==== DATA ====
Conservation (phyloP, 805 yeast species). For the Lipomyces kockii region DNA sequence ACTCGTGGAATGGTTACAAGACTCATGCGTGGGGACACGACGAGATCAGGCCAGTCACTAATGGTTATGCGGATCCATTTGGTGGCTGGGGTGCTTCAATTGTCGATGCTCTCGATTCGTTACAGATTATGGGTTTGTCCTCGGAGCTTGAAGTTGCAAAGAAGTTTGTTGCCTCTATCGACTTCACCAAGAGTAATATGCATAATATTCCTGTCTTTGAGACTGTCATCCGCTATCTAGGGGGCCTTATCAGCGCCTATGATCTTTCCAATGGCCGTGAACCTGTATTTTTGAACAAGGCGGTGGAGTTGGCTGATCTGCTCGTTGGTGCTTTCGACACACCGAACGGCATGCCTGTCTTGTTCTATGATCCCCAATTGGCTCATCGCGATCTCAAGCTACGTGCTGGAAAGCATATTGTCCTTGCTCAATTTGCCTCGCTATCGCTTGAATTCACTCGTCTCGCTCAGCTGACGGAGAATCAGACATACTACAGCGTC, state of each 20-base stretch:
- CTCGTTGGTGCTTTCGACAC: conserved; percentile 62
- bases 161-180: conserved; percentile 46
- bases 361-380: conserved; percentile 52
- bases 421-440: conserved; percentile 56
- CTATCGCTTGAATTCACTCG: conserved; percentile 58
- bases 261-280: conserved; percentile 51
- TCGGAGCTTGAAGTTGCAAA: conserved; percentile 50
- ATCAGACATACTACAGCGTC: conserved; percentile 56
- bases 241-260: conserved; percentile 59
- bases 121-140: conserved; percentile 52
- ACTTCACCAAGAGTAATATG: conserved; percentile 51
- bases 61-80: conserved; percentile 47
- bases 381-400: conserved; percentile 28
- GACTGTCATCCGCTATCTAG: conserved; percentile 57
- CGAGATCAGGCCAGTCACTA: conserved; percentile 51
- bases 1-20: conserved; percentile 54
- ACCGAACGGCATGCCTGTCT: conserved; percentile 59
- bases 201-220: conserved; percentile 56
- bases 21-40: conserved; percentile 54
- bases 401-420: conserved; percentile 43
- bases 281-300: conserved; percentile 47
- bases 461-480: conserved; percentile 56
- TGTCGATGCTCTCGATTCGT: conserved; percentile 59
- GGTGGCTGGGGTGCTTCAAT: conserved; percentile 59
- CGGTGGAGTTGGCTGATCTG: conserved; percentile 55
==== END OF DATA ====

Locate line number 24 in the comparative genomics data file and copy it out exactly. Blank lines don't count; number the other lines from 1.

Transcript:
- TGTCGATGCTCTCGATTCGT: conserved; percentile 59